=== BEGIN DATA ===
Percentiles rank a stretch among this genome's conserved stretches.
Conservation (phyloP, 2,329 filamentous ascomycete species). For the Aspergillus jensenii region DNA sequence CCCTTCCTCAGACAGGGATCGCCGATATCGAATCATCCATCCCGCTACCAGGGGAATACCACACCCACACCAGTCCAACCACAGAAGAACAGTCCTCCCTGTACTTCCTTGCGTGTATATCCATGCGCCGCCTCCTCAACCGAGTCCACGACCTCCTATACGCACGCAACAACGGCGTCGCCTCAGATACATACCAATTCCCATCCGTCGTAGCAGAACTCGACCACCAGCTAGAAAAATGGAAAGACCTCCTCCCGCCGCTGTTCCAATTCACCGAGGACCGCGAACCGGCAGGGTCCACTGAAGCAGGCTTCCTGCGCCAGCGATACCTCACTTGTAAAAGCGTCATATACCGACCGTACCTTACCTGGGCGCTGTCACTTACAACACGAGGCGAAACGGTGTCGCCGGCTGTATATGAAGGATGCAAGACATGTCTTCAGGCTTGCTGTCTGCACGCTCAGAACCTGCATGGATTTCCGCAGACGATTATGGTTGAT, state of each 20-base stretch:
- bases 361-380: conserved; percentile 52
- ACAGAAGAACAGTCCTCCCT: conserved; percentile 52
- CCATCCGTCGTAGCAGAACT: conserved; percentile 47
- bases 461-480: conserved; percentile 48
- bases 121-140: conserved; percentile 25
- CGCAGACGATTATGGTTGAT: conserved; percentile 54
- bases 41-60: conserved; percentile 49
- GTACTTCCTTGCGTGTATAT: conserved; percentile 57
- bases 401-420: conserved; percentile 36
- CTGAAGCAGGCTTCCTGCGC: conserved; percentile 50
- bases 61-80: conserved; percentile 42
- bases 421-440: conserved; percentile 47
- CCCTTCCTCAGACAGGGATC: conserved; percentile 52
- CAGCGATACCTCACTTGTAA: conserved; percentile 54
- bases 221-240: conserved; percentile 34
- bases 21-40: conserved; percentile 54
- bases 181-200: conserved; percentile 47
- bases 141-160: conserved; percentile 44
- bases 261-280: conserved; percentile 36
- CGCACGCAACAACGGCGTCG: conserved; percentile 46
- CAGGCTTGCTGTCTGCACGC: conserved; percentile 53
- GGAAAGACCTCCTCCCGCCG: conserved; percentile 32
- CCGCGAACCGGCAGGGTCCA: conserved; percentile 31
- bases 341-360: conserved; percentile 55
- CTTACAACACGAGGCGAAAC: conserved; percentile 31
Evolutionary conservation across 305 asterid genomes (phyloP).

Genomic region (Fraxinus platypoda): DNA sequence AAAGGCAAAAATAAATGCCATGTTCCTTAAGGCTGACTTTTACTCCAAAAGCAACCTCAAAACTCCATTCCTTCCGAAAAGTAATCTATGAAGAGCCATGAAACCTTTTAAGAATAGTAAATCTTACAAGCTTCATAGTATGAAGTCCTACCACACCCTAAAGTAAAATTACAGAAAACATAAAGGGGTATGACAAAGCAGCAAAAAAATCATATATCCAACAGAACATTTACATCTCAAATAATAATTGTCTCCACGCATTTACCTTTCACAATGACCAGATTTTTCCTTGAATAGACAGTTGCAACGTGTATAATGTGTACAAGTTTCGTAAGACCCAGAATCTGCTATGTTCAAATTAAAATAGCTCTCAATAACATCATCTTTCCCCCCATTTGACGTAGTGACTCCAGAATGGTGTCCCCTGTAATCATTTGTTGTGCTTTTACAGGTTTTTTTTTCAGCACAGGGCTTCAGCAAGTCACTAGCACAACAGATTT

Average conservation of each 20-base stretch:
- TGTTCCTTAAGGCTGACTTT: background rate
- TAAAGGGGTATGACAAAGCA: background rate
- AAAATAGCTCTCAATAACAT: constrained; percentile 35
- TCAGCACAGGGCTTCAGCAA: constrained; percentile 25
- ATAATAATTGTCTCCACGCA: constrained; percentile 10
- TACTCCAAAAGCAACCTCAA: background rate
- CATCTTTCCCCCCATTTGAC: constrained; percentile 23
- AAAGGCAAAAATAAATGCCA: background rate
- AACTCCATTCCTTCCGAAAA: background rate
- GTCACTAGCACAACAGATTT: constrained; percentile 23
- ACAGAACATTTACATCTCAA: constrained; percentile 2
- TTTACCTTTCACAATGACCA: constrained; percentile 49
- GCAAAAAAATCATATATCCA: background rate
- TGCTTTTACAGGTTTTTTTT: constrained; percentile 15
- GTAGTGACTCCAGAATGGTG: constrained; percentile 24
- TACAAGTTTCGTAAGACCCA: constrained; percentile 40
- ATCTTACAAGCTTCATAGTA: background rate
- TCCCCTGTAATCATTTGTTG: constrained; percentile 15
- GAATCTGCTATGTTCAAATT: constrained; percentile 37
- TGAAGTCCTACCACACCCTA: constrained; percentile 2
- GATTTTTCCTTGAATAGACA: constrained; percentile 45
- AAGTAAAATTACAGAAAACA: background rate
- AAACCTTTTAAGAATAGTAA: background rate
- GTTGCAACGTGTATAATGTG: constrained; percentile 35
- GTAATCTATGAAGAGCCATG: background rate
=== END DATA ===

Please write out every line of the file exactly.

Percentiles rank a stretch among this genome's conserved stretches.
Conservation (phyloP, 2,329 filamentous ascomycete species). For the Aspergillus jensenii region DNA sequence CCCTTCCTCAGACAGGGATCGCCGATATCGAATCATCCATCCCGCTACCAGGGGAATACCACACCCACACCAGTCCAACCACAGAAGAACAGTCCTCCCTGTACTTCCTTGCGTGTATATCCATGCGCCGCCTCCTCAACCGAGTCCACGACCTCCTATACGCACGCAACAACGGCGTCGCCTCAGATACATACCAATTCCCATCCGTCGTAGCAGAACTCGACCACCAGCTAGAAAAATGGAAAGACCTCCTCCCGCCGCTGTTCCAATTCACCGAGGACCGCGAACCGGCAGGGTCCACTGAAGCAGGCTTCCTGCGCCAGCGATACCTCACTTGTAAAAGCGTCATATACCGACCGTACCTTACCTGGGCGCTGTCACTTACAACACGAGGCGAAACGGTGTCGCCGGCTGTATATGAAGGATGCAAGACATGTCTTCAGGCTTGCTGTCTGCACGCTCAGAACCTGCATGGATTTCCGCAGACGATTATGGTTGAT, state of each 20-base stretch:
- bases 361-380: conserved; percentile 52
- ACAGAAGAACAGTCCTCCCT: conserved; percentile 52
- CCATCCGTCGTAGCAGAACT: conserved; percentile 47
- bases 461-480: conserved; percentile 48
- bases 121-140: conserved; percentile 25
- CGCAGACGATTATGGTTGAT: conserved; percentile 54
- bases 41-60: conserved; percentile 49
- GTACTTCCTTGCGTGTATAT: conserved; percentile 57
- bases 401-420: conserved; percentile 36
- CTGAAGCAGGCTTCCTGCGC: conserved; percentile 50
- bases 61-80: conserved; percentile 42
- bases 421-440: conserved; percentile 47
- CCCTTCCTCAGACAGGGATC: conserved; percentile 52
- CAGCGATACCTCACTTGTAA: conserved; percentile 54
- bases 221-240: conserved; percentile 34
- bases 21-40: conserved; percentile 54
- bases 181-200: conserved; percentile 47
- bases 141-160: conserved; percentile 44
- bases 261-280: conserved; percentile 36
- CGCACGCAACAACGGCGTCG: conserved; percentile 46
- CAGGCTTGCTGTCTGCACGC: conserved; percentile 53
- GGAAAGACCTCCTCCCGCCG: conserved; percentile 32
- CCGCGAACCGGCAGGGTCCA: conserved; percentile 31
- bases 341-360: conserved; percentile 55
- CTTACAACACGAGGCGAAAC: conserved; percentile 31
Evolutionary conservation across 305 asterid genomes (phyloP).

Genomic region (Fraxinus platypoda): DNA sequence AAAGGCAAAAATAAATGCCATGTTCCTTAAGGCTGACTTTTACTCCAAAAGCAACCTCAAAACTCCATTCCTTCCGAAAAGTAATCTATGAAGAGCCATGAAACCTTTTAAGAATAGTAAATCTTACAAGCTTCATAGTATGAAGTCCTACCACACCCTAAAGTAAAATTACAGAAAACATAAAGGGGTATGACAAAGCAGCAAAAAAATCATATATCCAACAGAACATTTACATCTCAAATAATAATTGTCTCCACGCATTTACCTTTCACAATGACCAGATTTTTCCTTGAATAGACAGTTGCAACGTGTATAATGTGTACAAGTTTCGTAAGACCCAGAATCTGCTATGTTCAAATTAAAATAGCTCTCAATAACATCATCTTTCCCCCCATTTGACGTAGTGACTCCAGAATGGTGTCCCCTGTAATCATTTGTTGTGCTTTTACAGGTTTTTTTTTCAGCACAGGGCTTCAGCAAGTCACTAGCACAACAGATTT

Average conservation of each 20-base stretch:
- TGTTCCTTAAGGCTGACTTT: background rate
- TAAAGGGGTATGACAAAGCA: background rate
- AAAATAGCTCTCAATAACAT: constrained; percentile 35
- TCAGCACAGGGCTTCAGCAA: constrained; percentile 25
- ATAATAATTGTCTCCACGCA: constrained; percentile 10
- TACTCCAAAAGCAACCTCAA: background rate
- CATCTTTCCCCCCATTTGAC: constrained; percentile 23
- AAAGGCAAAAATAAATGCCA: background rate
- AACTCCATTCCTTCCGAAAA: background rate
- GTCACTAGCACAACAGATTT: constrained; percentile 23
- ACAGAACATTTACATCTCAA: constrained; percentile 2
- TTTACCTTTCACAATGACCA: constrained; percentile 49
- GCAAAAAAATCATATATCCA: background rate
- TGCTTTTACAGGTTTTTTTT: constrained; percentile 15
- GTAGTGACTCCAGAATGGTG: constrained; percentile 24
- TACAAGTTTCGTAAGACCCA: constrained; percentile 40
- ATCTTACAAGCTTCATAGTA: background rate
- TCCCCTGTAATCATTTGTTG: constrained; percentile 15
- GAATCTGCTATGTTCAAATT: constrained; percentile 37
- TGAAGTCCTACCACACCCTA: constrained; percentile 2
- GATTTTTCCTTGAATAGACA: constrained; percentile 45
- AAGTAAAATTACAGAAAACA: background rate
- AAACCTTTTAAGAATAGTAA: background rate
- GTTGCAACGTGTATAATGTG: constrained; percentile 35
- GTAATCTATGAAGAGCCATG: background rate